Biochemical and biophysical investigations of HIV-1 viral infectivity factor and its interaction with human APOBEC3G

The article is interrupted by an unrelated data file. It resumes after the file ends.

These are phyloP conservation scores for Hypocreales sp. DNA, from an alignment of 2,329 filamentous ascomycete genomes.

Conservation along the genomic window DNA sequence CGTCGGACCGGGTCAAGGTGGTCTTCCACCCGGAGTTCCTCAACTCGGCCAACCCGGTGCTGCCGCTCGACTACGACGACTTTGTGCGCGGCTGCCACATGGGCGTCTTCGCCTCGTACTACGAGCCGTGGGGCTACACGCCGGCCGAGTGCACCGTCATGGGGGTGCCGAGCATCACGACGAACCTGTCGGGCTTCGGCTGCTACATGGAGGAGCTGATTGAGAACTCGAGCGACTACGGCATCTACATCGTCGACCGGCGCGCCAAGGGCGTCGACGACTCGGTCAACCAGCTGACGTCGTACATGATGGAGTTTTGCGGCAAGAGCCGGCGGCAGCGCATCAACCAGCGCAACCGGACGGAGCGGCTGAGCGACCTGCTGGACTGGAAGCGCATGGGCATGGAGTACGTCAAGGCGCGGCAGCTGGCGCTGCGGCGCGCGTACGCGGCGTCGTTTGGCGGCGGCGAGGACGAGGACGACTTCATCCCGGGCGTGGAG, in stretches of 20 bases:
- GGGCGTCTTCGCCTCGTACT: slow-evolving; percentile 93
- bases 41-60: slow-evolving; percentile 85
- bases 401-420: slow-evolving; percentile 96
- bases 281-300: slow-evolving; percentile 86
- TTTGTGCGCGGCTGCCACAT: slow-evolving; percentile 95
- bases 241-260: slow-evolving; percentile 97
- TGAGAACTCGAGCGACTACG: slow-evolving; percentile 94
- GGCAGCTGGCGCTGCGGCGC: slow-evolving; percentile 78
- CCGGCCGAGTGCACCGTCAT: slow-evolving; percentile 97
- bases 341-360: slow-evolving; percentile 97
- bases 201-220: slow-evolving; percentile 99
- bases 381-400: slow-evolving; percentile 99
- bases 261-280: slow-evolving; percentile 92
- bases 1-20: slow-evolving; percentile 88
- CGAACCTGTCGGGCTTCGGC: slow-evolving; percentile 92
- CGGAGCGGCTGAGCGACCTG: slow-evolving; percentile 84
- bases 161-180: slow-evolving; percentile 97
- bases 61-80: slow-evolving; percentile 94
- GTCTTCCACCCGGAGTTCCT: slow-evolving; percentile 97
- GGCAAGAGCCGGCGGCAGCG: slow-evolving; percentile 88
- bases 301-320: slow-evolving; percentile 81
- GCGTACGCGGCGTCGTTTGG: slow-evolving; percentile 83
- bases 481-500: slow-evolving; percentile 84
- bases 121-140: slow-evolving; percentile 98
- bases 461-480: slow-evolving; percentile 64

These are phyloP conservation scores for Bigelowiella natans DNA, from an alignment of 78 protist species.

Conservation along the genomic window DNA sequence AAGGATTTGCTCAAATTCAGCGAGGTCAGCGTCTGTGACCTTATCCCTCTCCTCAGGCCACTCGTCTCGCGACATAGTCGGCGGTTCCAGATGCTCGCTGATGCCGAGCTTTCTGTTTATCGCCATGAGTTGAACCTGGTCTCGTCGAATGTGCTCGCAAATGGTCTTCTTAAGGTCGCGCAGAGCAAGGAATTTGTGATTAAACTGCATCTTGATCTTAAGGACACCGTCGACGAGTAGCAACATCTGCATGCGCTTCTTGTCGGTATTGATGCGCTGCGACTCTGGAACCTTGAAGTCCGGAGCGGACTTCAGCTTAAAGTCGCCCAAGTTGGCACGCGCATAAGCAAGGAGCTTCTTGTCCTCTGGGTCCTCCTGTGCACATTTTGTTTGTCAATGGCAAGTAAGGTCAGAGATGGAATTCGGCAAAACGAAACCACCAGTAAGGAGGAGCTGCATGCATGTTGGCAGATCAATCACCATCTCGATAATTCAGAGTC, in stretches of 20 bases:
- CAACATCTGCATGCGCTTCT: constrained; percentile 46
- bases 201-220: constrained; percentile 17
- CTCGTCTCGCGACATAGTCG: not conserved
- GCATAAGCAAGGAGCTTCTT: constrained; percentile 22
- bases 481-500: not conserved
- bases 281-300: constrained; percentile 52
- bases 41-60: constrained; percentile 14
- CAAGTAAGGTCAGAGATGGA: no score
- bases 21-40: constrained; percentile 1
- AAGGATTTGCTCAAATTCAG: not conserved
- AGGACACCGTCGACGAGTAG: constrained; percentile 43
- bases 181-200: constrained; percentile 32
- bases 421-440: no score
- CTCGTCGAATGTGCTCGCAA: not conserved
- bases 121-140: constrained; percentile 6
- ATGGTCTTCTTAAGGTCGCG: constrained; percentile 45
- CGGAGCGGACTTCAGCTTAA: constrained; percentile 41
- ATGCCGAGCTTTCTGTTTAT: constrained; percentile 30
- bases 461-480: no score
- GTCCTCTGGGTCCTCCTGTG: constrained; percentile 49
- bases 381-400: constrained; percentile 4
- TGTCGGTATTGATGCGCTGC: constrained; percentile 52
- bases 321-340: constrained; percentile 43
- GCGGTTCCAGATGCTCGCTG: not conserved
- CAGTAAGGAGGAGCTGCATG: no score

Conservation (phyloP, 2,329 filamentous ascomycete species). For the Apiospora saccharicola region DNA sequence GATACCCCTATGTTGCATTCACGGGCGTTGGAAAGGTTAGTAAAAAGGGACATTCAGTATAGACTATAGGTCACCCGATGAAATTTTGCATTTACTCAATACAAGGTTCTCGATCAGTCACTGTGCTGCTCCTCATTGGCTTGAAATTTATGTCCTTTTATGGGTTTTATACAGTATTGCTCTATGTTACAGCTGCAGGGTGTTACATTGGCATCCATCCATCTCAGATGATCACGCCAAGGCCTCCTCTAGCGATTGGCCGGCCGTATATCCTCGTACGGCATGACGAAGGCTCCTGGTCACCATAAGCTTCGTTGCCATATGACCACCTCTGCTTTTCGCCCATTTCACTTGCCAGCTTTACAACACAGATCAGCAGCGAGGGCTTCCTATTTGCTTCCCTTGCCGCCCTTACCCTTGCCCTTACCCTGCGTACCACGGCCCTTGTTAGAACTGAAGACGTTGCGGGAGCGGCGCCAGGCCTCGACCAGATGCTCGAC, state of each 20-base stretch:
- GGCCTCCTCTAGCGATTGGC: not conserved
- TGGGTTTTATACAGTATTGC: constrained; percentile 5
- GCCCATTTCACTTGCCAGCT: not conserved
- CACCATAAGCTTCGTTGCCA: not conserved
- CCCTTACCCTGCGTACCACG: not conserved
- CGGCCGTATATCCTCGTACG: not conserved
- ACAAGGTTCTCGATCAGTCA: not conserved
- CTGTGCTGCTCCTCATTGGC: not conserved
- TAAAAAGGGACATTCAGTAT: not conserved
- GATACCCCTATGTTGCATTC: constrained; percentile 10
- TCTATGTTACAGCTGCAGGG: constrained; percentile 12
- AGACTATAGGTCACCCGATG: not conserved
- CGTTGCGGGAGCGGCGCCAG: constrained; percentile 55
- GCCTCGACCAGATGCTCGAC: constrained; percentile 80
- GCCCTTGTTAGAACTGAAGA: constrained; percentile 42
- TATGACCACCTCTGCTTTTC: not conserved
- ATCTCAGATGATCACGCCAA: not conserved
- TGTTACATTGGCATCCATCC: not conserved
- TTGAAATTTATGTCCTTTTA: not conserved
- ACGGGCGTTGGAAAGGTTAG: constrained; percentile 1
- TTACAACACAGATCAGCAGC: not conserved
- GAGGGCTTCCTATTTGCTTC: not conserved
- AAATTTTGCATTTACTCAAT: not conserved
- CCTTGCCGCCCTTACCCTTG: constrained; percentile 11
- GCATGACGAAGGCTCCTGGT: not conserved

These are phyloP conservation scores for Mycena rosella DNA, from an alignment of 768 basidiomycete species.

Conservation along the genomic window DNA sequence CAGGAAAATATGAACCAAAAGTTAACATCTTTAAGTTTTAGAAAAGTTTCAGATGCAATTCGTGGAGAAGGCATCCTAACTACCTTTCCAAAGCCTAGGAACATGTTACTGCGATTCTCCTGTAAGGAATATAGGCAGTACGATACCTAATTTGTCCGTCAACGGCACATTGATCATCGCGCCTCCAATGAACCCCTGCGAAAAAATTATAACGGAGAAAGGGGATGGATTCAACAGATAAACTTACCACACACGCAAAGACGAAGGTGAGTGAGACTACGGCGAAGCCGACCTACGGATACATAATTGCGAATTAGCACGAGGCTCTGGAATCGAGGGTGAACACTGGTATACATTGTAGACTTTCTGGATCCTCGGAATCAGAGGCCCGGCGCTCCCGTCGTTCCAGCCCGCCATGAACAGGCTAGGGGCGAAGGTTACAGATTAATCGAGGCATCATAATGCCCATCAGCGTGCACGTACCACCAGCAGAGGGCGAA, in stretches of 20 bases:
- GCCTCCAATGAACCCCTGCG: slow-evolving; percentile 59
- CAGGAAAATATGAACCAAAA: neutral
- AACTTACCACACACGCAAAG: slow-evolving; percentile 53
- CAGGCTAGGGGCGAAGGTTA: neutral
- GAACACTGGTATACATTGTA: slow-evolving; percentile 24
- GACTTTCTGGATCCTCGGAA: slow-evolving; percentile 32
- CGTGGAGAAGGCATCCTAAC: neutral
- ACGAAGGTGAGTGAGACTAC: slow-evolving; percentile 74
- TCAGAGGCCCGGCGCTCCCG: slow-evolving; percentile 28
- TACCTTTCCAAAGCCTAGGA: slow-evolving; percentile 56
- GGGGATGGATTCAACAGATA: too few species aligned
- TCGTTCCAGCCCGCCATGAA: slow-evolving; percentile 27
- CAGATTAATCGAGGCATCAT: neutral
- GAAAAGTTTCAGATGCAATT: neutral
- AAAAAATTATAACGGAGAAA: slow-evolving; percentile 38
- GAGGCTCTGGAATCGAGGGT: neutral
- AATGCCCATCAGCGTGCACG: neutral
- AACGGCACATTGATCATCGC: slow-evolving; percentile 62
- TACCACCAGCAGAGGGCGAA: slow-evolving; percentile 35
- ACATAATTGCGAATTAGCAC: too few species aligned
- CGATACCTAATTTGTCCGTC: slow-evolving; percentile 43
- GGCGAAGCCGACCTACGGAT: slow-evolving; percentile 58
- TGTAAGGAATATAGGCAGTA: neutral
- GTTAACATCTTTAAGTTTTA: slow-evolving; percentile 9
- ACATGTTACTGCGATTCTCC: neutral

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The human immunodeficiency virus type-1 (HIV-1) Virus Infectivity Factor (Vif) mediates the degradation of a cellular antiviral factor, Apolipoprotein B mRNA-editing enzymecatalytic, polypeptide-like 3G (APOBEC3G), by serving as an adaptor that bridges the APOBEC3G and the E3 ubiquitin ligase complex. Human APOBEC3G is a potent inhibitor of retroviruses and functions to deaminate cytidines to uridines in HIV-1 ssDNA during viral replication. Thus, degradation of APOBEC3G neutralized one of the body’s main defenses against HIV. The characterization of the Vif - APOBEC3G interaction is important to understand how Vif functions in suppressing APOBEC3G activity, which could lead to new and better HIV drugs and therapies. However, the study of the Vif - APOBEC3G complex has been severely hindered by the fact that both Vif and APOBEC3G proteins have proved to be very difficult to express and purify in large amounts. The goal of the work presented in this dissertation is twofold: (1) to address the current bottleneck for Vif and APOBEC3G protein production by developing expression and purification protocols that are capable of producing milligram quantities of both proteins and (2) characterize the Vif protein and the Vif-APOBEC3G complex using biochemical and biophysical methods. Milligram quantities of Vif were produced using the bacterial expression system. The protein has been characterized using a number of biochemical/biophysical techniques and suggest that Vif is an unstructured protein under native conditions. Circular dichroism (CD) indicated a random coil structure with few secondary structural elements. Nuclear magnetic resonance (NMR) produced a spectrum characteristic of an unstructured protein. Small-angle Xray scattering (SAXS) studies suggested that Vif forms multimers with a compact core in solution. Overall, these results support the idea that Vif is an intrinsically unstructured protein in solution. The full-length APOBEC3G was produced using a baculovirus expression system. Both monomeric and dimeric APOBEC3G forms were observed providing the first direct evidence for APOBEC3G dimerization. The binding kinetics of Vif-APOBEC3G interaction was determined by surface plasmon resonance (Biacore). Interestingly, full-length Vif was observed to interact with APOBEC3G dimers (KD=0.2 nM) with an affinity that is 1000-fold greater than that observed for the APOBEC3G monomers (KD=200 nM).